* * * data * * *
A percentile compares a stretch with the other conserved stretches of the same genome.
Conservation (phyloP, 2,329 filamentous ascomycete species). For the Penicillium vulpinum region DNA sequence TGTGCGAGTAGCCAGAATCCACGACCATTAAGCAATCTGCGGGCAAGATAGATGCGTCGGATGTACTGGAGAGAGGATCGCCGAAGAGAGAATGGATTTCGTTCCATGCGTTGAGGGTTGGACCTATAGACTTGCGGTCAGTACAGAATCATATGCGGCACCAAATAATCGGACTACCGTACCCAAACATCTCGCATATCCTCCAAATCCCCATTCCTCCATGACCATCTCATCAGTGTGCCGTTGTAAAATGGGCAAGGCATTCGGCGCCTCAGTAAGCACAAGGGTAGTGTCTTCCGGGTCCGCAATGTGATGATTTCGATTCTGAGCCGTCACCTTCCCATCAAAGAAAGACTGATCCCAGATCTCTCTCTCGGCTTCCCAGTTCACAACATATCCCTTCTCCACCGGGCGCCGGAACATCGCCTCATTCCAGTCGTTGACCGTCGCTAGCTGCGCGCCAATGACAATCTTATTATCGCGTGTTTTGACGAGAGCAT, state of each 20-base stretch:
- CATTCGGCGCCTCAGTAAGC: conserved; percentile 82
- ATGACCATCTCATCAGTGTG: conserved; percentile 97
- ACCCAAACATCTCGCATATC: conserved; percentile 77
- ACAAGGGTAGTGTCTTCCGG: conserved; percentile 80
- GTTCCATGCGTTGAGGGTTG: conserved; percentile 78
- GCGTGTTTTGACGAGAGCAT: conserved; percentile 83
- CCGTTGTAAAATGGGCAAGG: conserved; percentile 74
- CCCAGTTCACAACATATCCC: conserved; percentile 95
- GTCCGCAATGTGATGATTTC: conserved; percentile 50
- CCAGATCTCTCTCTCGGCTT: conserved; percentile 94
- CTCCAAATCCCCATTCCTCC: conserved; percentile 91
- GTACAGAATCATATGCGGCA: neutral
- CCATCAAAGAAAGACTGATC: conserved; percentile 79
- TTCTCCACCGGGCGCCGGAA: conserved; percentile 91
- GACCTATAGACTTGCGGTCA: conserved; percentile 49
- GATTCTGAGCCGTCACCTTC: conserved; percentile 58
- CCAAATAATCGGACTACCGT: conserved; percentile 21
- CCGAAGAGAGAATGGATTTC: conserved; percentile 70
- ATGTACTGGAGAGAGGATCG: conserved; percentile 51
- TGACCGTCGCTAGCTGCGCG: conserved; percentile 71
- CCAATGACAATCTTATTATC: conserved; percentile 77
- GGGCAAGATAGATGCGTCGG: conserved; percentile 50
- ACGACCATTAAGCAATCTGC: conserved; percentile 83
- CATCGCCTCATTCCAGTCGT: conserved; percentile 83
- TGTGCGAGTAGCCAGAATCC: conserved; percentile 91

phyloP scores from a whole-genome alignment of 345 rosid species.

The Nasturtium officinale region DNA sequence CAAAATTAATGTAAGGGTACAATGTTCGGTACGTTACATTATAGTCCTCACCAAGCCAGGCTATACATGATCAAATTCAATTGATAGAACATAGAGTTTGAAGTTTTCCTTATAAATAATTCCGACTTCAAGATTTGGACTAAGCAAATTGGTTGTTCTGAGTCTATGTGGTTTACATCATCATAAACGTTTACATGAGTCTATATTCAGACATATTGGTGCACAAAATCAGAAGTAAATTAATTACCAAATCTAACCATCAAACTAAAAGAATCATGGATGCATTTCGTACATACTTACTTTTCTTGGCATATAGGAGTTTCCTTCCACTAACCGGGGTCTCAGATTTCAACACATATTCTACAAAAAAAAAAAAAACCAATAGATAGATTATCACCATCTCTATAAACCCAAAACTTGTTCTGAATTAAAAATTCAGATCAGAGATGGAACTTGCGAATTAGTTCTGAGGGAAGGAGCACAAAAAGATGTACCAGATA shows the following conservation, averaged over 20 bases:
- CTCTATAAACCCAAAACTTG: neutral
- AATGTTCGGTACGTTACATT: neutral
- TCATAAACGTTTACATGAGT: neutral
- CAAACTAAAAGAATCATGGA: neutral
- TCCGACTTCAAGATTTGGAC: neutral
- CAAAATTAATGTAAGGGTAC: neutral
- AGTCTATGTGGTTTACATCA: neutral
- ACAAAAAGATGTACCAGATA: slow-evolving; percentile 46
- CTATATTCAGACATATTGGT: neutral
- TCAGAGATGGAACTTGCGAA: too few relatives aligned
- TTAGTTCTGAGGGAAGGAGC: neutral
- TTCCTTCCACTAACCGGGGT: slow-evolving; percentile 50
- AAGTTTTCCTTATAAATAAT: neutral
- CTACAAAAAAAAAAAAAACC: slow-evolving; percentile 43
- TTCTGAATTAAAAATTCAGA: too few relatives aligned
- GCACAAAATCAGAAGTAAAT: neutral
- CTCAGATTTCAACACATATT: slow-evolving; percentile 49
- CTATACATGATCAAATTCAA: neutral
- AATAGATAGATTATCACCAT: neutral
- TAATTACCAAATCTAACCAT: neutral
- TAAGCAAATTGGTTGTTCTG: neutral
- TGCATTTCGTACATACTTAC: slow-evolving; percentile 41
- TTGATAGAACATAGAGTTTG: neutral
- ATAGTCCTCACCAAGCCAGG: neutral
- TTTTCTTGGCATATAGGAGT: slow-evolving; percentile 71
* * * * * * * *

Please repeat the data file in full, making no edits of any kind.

A percentile compares a stretch with the other conserved stretches of the same genome.
Conservation (phyloP, 2,329 filamentous ascomycete species). For the Penicillium vulpinum region DNA sequence TGTGCGAGTAGCCAGAATCCACGACCATTAAGCAATCTGCGGGCAAGATAGATGCGTCGGATGTACTGGAGAGAGGATCGCCGAAGAGAGAATGGATTTCGTTCCATGCGTTGAGGGTTGGACCTATAGACTTGCGGTCAGTACAGAATCATATGCGGCACCAAATAATCGGACTACCGTACCCAAACATCTCGCATATCCTCCAAATCCCCATTCCTCCATGACCATCTCATCAGTGTGCCGTTGTAAAATGGGCAAGGCATTCGGCGCCTCAGTAAGCACAAGGGTAGTGTCTTCCGGGTCCGCAATGTGATGATTTCGATTCTGAGCCGTCACCTTCCCATCAAAGAAAGACTGATCCCAGATCTCTCTCTCGGCTTCCCAGTTCACAACATATCCCTTCTCCACCGGGCGCCGGAACATCGCCTCATTCCAGTCGTTGACCGTCGCTAGCTGCGCGCCAATGACAATCTTATTATCGCGTGTTTTGACGAGAGCAT, state of each 20-base stretch:
- CATTCGGCGCCTCAGTAAGC: conserved; percentile 82
- ATGACCATCTCATCAGTGTG: conserved; percentile 97
- ACCCAAACATCTCGCATATC: conserved; percentile 77
- ACAAGGGTAGTGTCTTCCGG: conserved; percentile 80
- GTTCCATGCGTTGAGGGTTG: conserved; percentile 78
- GCGTGTTTTGACGAGAGCAT: conserved; percentile 83
- CCGTTGTAAAATGGGCAAGG: conserved; percentile 74
- CCCAGTTCACAACATATCCC: conserved; percentile 95
- GTCCGCAATGTGATGATTTC: conserved; percentile 50
- CCAGATCTCTCTCTCGGCTT: conserved; percentile 94
- CTCCAAATCCCCATTCCTCC: conserved; percentile 91
- GTACAGAATCATATGCGGCA: neutral
- CCATCAAAGAAAGACTGATC: conserved; percentile 79
- TTCTCCACCGGGCGCCGGAA: conserved; percentile 91
- GACCTATAGACTTGCGGTCA: conserved; percentile 49
- GATTCTGAGCCGTCACCTTC: conserved; percentile 58
- CCAAATAATCGGACTACCGT: conserved; percentile 21
- CCGAAGAGAGAATGGATTTC: conserved; percentile 70
- ATGTACTGGAGAGAGGATCG: conserved; percentile 51
- TGACCGTCGCTAGCTGCGCG: conserved; percentile 71
- CCAATGACAATCTTATTATC: conserved; percentile 77
- GGGCAAGATAGATGCGTCGG: conserved; percentile 50
- ACGACCATTAAGCAATCTGC: conserved; percentile 83
- CATCGCCTCATTCCAGTCGT: conserved; percentile 83
- TGTGCGAGTAGCCAGAATCC: conserved; percentile 91

phyloP scores from a whole-genome alignment of 345 rosid species.

The Nasturtium officinale region DNA sequence CAAAATTAATGTAAGGGTACAATGTTCGGTACGTTACATTATAGTCCTCACCAAGCCAGGCTATACATGATCAAATTCAATTGATAGAACATAGAGTTTGAAGTTTTCCTTATAAATAATTCCGACTTCAAGATTTGGACTAAGCAAATTGGTTGTTCTGAGTCTATGTGGTTTACATCATCATAAACGTTTACATGAGTCTATATTCAGACATATTGGTGCACAAAATCAGAAGTAAATTAATTACCAAATCTAACCATCAAACTAAAAGAATCATGGATGCATTTCGTACATACTTACTTTTCTTGGCATATAGGAGTTTCCTTCCACTAACCGGGGTCTCAGATTTCAACACATATTCTACAAAAAAAAAAAAAACCAATAGATAGATTATCACCATCTCTATAAACCCAAAACTTGTTCTGAATTAAAAATTCAGATCAGAGATGGAACTTGCGAATTAGTTCTGAGGGAAGGAGCACAAAAAGATGTACCAGATA shows the following conservation, averaged over 20 bases:
- CTCTATAAACCCAAAACTTG: neutral
- AATGTTCGGTACGTTACATT: neutral
- TCATAAACGTTTACATGAGT: neutral
- CAAACTAAAAGAATCATGGA: neutral
- TCCGACTTCAAGATTTGGAC: neutral
- CAAAATTAATGTAAGGGTAC: neutral
- AGTCTATGTGGTTTACATCA: neutral
- ACAAAAAGATGTACCAGATA: slow-evolving; percentile 46
- CTATATTCAGACATATTGGT: neutral
- TCAGAGATGGAACTTGCGAA: too few relatives aligned
- TTAGTTCTGAGGGAAGGAGC: neutral
- TTCCTTCCACTAACCGGGGT: slow-evolving; percentile 50
- AAGTTTTCCTTATAAATAAT: neutral
- CTACAAAAAAAAAAAAAACC: slow-evolving; percentile 43
- TTCTGAATTAAAAATTCAGA: too few relatives aligned
- GCACAAAATCAGAAGTAAAT: neutral
- CTCAGATTTCAACACATATT: slow-evolving; percentile 49
- CTATACATGATCAAATTCAA: neutral
- AATAGATAGATTATCACCAT: neutral
- TAATTACCAAATCTAACCAT: neutral
- TAAGCAAATTGGTTGTTCTG: neutral
- TGCATTTCGTACATACTTAC: slow-evolving; percentile 41
- TTGATAGAACATAGAGTTTG: neutral
- ATAGTCCTCACCAAGCCAGG: neutral
- TTTTCTTGGCATATAGGAGT: slow-evolving; percentile 71